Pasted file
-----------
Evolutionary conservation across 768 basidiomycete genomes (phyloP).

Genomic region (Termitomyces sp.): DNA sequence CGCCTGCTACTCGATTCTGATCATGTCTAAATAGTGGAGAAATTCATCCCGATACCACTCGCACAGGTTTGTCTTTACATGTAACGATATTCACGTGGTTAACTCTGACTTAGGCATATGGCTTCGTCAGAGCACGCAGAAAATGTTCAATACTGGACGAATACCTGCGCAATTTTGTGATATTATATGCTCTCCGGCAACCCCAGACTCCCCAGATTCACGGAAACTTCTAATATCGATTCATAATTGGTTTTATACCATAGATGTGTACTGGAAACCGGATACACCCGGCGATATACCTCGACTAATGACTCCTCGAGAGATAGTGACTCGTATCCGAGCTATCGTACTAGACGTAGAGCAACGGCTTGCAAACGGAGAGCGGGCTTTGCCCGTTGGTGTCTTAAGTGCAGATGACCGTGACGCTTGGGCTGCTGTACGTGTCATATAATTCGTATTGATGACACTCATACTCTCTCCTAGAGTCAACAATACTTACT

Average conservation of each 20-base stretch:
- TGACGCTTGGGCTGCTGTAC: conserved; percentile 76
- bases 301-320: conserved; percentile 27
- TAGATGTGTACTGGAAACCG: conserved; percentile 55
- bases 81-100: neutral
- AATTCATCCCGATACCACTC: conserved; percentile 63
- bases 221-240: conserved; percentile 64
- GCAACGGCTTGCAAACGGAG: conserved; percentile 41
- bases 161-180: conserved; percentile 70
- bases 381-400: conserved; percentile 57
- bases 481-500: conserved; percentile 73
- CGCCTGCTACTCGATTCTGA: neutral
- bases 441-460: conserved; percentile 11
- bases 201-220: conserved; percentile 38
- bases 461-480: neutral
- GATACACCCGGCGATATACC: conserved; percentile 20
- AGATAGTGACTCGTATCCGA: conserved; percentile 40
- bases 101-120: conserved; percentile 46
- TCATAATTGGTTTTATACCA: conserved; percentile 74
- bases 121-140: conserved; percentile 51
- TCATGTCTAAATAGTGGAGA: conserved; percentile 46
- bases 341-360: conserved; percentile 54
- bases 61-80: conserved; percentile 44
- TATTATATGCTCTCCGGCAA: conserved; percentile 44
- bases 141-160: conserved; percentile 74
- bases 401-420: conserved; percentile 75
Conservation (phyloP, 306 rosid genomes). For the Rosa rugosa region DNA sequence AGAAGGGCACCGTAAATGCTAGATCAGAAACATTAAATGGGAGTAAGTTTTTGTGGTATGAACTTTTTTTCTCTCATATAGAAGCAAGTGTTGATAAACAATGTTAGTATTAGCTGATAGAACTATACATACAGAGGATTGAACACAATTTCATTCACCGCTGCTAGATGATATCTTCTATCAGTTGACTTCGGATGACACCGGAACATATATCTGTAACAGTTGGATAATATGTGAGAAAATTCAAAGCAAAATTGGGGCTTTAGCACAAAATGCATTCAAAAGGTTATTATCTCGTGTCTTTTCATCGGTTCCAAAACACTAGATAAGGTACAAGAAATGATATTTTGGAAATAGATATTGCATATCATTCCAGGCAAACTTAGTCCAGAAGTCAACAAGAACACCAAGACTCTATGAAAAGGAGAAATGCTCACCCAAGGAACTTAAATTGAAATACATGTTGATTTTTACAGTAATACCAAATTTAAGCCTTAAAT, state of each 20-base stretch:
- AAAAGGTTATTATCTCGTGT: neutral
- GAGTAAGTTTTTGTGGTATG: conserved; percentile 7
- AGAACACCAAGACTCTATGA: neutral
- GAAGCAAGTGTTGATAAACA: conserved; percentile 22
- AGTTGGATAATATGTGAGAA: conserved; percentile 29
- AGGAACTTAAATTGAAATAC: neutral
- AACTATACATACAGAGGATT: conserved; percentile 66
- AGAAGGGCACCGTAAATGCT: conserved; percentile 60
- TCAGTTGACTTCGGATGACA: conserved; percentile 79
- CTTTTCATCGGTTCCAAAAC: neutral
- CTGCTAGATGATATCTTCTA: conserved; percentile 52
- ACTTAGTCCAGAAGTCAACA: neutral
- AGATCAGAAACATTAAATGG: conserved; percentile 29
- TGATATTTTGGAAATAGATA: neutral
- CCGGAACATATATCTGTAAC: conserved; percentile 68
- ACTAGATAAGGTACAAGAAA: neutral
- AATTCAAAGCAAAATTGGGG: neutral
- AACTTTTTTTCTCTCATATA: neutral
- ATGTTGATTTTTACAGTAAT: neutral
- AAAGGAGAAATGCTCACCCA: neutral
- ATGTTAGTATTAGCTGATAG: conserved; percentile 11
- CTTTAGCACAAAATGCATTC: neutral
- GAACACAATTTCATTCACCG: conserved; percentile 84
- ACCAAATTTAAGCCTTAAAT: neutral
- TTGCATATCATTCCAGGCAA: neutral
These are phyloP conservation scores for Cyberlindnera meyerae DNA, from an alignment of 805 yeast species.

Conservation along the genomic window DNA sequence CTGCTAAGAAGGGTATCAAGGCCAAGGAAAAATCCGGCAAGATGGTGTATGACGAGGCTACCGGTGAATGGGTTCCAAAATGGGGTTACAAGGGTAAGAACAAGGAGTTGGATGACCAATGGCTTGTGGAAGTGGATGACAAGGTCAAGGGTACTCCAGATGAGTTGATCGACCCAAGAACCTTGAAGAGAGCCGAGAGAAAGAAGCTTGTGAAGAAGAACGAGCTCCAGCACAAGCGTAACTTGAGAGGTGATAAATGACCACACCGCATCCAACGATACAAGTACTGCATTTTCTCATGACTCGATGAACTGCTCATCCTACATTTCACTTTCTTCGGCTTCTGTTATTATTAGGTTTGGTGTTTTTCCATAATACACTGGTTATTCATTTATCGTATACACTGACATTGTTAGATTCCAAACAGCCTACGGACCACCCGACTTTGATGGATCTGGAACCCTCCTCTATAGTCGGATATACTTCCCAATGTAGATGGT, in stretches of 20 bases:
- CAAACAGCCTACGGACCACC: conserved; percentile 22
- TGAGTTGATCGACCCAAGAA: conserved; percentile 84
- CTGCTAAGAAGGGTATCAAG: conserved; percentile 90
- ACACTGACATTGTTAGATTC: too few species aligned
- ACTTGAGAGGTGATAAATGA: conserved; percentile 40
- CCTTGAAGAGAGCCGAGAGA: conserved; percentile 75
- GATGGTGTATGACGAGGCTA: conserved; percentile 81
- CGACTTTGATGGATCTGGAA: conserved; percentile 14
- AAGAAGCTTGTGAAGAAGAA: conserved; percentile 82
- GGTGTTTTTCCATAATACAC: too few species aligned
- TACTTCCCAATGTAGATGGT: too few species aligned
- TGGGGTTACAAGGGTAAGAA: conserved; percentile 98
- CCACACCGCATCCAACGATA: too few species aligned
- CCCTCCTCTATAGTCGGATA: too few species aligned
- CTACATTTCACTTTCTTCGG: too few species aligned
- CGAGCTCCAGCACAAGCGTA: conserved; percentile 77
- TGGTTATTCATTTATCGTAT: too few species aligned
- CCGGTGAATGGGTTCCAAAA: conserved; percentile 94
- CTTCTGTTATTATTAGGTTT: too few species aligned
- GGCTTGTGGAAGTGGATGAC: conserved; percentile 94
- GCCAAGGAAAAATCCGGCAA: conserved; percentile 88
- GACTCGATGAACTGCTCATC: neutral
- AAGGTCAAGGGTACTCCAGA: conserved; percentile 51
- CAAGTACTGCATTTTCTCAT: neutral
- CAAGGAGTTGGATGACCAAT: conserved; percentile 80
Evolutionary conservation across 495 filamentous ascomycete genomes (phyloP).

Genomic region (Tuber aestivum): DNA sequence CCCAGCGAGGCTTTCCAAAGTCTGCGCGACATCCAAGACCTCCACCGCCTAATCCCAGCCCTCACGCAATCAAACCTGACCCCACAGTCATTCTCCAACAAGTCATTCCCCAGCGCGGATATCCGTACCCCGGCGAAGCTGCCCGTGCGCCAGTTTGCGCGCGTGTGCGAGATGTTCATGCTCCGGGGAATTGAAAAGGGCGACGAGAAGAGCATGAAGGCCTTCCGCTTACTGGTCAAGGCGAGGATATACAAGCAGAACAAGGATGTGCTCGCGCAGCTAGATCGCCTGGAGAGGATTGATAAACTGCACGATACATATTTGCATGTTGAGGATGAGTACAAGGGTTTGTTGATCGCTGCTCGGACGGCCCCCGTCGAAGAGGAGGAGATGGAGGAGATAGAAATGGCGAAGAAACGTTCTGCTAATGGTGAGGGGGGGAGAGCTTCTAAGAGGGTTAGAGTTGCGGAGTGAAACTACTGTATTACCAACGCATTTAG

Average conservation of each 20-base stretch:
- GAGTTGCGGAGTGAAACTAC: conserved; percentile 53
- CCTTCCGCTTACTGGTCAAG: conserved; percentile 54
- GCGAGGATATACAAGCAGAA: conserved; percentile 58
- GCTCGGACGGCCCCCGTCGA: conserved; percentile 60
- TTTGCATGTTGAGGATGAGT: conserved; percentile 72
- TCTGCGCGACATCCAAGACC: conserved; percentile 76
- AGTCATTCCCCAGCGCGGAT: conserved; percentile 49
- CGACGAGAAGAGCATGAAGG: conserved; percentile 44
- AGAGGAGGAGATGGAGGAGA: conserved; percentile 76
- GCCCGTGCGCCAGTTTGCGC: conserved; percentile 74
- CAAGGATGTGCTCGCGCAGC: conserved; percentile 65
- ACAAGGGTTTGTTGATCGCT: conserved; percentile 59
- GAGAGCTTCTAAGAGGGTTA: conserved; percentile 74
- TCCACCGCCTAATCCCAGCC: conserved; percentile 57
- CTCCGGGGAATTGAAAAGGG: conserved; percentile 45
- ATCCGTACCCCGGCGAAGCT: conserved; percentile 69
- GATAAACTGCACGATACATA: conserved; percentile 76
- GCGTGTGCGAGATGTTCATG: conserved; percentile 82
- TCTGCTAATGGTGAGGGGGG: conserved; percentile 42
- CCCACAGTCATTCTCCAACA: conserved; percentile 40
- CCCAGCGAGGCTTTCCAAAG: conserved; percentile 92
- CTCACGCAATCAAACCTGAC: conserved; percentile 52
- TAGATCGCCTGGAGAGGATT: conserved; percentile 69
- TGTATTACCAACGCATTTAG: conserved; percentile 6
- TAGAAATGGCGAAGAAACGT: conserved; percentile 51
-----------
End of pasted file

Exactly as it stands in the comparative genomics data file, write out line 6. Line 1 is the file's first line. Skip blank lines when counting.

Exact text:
- TAGATGTGTACTGGAAACCG: conserved; percentile 55